The bull collapses, forelegs buckling
at the second poleaxe blow.
Its eyeballs freeze two cameo reflections
of the slaughterman, bare-lit
beside a smeared and spattered wall.
But does its retina retain a pinhole
replica of abattoir and butcher?
Biologists once thought they might retrieve
such latent images as indisputable
eye-witness evidence in murder trials.
They demand no effort on the victim’s part
whereas the hired assassin must take pains
to memorize a snapshot likeness then locate
their quarry in a crowd – as salesmen learn
to spot a prospect they can fix their sights on.
And prophets, similarly focussed, smugly claim
they always keep their eyes upon the future, knowing
most of us look back too often at ourselves
mirrored in opinions and shop windows.
If our mirrors soaked up what they saw
then, when one breaks, the trapped reflections
would come tumbling like a roughly shuffled deck
of fortune-teller’s cards to spill the past
instead of spelling out the future.
Accumulated hindsight stacks up accusations –
not about our latest wrongs so much
as what we could have been and weren’t. Reflected truth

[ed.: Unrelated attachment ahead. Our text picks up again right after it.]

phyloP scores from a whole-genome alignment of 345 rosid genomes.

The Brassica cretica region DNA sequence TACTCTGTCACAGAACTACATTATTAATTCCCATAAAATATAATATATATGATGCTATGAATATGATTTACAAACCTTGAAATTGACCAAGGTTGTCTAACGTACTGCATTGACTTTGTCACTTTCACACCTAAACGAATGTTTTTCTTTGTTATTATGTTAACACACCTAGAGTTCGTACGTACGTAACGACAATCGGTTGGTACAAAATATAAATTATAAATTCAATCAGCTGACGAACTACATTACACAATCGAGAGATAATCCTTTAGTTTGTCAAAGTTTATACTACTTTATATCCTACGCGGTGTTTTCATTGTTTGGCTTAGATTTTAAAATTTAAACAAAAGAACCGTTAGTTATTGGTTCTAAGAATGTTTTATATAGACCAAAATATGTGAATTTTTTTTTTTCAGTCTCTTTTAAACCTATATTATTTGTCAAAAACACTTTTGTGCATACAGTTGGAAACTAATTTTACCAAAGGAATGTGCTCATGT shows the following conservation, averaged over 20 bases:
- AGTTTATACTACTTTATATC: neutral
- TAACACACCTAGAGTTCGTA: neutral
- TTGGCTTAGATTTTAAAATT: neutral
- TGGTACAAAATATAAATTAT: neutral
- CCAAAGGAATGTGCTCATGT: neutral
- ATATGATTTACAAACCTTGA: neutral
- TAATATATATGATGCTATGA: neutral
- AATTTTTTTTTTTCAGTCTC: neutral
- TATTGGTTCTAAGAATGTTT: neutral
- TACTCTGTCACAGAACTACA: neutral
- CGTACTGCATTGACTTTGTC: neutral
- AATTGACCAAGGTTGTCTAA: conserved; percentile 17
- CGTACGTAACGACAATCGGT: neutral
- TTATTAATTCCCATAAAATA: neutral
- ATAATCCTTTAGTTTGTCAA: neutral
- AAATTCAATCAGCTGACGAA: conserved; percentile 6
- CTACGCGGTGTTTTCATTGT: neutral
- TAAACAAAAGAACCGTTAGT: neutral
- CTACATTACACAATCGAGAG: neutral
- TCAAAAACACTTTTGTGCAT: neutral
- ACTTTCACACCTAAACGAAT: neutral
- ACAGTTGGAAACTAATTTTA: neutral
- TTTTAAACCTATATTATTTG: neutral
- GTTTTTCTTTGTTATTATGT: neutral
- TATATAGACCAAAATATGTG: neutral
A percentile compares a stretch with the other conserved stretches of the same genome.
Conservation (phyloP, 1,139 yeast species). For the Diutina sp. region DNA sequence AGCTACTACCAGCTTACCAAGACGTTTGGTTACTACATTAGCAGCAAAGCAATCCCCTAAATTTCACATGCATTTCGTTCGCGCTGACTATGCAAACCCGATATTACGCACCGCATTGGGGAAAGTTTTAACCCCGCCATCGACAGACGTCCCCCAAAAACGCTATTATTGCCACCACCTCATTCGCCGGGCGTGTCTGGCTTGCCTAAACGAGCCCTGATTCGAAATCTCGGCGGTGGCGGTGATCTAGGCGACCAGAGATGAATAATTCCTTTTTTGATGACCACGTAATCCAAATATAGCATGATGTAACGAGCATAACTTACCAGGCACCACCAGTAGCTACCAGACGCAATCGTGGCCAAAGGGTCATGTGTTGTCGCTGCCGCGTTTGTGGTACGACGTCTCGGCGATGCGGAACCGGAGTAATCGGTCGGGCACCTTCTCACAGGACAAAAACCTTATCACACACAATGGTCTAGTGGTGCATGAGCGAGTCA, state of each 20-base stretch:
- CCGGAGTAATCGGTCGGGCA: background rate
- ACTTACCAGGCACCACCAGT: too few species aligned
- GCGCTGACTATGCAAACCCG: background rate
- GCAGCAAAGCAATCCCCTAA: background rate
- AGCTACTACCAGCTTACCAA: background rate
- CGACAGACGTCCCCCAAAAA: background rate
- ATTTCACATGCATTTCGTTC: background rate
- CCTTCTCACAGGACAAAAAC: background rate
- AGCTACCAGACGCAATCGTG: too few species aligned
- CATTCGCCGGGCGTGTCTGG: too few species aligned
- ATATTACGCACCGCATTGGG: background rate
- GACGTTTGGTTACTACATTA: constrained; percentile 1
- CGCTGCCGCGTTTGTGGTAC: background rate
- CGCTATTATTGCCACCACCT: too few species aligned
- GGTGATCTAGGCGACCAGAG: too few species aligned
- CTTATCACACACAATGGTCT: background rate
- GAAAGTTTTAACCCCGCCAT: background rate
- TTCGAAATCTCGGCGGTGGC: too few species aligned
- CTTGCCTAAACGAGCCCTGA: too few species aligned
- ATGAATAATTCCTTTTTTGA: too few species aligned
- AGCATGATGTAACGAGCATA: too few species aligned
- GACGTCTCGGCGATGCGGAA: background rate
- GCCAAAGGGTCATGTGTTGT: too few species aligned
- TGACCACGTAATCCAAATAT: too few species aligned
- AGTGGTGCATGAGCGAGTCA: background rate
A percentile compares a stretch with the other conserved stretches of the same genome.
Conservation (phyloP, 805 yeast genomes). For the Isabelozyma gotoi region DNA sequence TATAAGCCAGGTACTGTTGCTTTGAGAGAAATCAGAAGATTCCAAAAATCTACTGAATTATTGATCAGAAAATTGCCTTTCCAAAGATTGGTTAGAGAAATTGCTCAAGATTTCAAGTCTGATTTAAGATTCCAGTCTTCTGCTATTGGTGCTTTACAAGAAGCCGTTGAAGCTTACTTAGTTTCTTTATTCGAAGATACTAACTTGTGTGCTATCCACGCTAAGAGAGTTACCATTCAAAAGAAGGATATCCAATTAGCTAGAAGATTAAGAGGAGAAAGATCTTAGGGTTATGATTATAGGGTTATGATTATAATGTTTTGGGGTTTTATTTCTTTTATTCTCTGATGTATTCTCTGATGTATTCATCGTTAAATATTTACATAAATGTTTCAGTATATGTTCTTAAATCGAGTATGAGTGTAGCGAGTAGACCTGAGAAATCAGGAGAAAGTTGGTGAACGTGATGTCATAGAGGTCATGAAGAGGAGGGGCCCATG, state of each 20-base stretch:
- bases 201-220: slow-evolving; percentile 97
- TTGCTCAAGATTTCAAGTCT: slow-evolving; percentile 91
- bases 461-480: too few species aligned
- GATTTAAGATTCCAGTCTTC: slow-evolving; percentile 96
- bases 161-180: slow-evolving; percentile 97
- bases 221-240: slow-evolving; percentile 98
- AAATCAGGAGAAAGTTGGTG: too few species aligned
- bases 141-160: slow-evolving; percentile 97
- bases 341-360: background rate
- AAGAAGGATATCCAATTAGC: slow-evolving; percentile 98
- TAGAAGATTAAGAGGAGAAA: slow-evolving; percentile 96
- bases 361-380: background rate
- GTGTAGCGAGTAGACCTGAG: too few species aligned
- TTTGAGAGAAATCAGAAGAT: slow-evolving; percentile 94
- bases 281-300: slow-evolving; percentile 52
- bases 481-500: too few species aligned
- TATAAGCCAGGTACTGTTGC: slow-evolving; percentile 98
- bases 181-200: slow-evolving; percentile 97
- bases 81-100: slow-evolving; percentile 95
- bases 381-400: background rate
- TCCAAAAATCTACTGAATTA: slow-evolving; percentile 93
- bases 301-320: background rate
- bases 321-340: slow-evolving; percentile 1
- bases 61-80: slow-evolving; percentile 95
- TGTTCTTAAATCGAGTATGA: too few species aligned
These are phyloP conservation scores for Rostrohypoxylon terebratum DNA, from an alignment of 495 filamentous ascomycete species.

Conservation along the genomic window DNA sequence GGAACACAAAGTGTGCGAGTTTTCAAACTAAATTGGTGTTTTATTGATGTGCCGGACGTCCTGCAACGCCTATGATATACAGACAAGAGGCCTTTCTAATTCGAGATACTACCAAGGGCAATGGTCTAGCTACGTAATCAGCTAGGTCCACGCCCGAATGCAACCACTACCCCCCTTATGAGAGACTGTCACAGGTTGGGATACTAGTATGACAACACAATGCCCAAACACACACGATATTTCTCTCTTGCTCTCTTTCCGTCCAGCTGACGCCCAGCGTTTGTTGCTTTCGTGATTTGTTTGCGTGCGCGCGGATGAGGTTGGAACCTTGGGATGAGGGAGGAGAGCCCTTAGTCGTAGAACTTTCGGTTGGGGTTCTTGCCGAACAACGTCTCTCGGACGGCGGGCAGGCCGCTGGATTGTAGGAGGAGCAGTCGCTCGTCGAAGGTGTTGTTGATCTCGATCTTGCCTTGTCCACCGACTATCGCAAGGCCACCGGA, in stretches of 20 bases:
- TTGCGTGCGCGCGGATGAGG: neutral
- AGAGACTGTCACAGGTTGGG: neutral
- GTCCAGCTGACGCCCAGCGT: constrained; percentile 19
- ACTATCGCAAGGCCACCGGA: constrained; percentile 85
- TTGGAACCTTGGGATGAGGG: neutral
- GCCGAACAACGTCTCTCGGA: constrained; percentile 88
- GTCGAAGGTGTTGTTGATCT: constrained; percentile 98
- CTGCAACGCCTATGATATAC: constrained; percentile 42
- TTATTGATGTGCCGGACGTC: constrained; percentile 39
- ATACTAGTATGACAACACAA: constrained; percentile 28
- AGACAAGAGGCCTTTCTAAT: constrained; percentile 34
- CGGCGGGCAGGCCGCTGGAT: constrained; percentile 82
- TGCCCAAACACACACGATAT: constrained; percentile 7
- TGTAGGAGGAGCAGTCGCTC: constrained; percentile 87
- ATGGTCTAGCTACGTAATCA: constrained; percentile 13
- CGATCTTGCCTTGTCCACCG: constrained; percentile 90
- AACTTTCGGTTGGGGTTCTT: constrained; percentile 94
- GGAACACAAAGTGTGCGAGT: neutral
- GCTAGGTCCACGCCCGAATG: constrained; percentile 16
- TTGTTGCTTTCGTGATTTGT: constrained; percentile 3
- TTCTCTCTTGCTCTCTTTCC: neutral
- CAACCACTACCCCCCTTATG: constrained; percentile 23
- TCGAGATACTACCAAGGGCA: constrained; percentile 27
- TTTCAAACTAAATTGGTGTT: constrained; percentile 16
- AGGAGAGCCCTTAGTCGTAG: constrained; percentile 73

might show us we were always beautiful
and lovable. And that we’ve wasted both.
© Michael Bartholomew-Biggs
Picture, 10102451, illustration on a cigarette card, 1936, image copyright Mary Evans
Michael Bartholomew-Biggs is a semi-retired mathematician but still-functioning poet. He lives in London where he has for twenty years been a co-organiser, with Nancy Mattson, of the reading series Poetry in the Crypt. He is also poetry editor of the on-line magazine London Grip. He has published five poetry chapbooks and four full collections, the most recent being The Man Who Wasn’t Ever Here (Wayleave Press, 2017), a speculative poetic biography of his Irish grandfather – and Poems in the Case (Shoestring 2018), a hybrid of poetry collection and murder mystery set in a writing retreat which features poems in ten different voices.